Submitted by Spicepedia
This is a major disease of relatively recent origin, noticed in all vanilla plantations of Kerala and Karnataka during summer months. The disease incidence is favored by high temperature exceeding 32°C and very low relative humidity
The disease is initially manifested by the premature dropping off of dried corolla from the tip of immature beans. As the dried corolla drop off, exudates from the beans accumulate at the tip. This is followed by premature yellowing of the beans at the tip that extends towards the pedicel portions. Later, brown discoloration develops at the tip portion that spreads upwards. Fully affected beans fall off from the peduncle before reaching maturity. After fruits fall, or even before, rotting appears in the apical part and continues throughout the fruit.
Yellowing and shedding of immature beans
Provide 50% shade in the plantation. Provide mist irrigation for at least 4-6h during pollination till the onset of pre-monsoon showers in order to maintain a relative humidity of more than 70%. Restrict the pollination to 15-18 flowers/inflorescence. Spray dimethoate or quinalphos 0.05% during flowering period thrice at 15-20 days interval and fungicides such as thiophanate methyl 0.2% or carbendazim+mancozeb (0.25%) at 15-20 days interval thrice from February up to May.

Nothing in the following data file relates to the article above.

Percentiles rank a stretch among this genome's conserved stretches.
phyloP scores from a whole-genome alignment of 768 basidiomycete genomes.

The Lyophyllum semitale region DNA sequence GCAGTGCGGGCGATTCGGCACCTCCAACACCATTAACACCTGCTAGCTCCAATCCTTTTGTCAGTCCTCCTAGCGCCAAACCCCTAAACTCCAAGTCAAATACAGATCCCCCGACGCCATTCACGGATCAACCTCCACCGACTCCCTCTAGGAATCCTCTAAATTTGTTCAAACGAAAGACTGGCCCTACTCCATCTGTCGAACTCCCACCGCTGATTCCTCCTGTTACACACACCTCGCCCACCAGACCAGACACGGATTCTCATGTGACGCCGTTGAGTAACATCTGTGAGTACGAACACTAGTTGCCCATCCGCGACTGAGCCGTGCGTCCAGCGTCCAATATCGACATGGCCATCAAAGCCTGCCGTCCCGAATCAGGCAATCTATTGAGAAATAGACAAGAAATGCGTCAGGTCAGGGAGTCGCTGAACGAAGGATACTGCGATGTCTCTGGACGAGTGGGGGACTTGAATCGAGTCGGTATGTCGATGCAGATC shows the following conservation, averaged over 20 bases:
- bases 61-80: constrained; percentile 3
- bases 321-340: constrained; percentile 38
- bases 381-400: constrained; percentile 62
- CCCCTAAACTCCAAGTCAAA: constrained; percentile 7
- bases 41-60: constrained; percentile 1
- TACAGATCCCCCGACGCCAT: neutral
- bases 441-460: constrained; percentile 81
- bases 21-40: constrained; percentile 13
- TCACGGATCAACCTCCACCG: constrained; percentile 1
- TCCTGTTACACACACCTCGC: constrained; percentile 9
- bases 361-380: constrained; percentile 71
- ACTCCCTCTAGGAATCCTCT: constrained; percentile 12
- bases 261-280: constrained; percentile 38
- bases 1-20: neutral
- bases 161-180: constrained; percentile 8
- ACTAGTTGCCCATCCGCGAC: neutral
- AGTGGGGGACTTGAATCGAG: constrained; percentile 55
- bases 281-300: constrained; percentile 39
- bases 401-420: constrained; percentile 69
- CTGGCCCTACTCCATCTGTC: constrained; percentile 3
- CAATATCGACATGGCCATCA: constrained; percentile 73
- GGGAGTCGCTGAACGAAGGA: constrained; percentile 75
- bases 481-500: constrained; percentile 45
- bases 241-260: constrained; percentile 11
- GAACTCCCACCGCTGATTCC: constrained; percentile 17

Anandaraj, M., Rema, J., Sasikumar, B. and. Suseela Bhai, R. (2005) Vanilla (extension pamphlet). Rajeev P. and Dinesh, R. (eds), Indian Institute of Spices Research. Daphna Havkin-Frenkel and Faith C. Belanger. Handbook of Vanilla Science and Technology. Wiley-Blackwell 2011.
R Suseela Bhai & Jithya Dhanesh. Occurrence of fungal diseases in vanilla (Vanilla planifolia andrews) in Kerala. Journal of Spices and Aromatic Crops, Volume 17 (2) : 140-148 (2008). Vanilla. Indian Spices Database By DIC, KAU. kaubic.in/spicesdatabase/Vanilla/index.html. Eric Odoux and Michel Grisoni. Medicinal and Aromatic Plants- Industrial Profiles : Vanilla. CRC Press, 2011.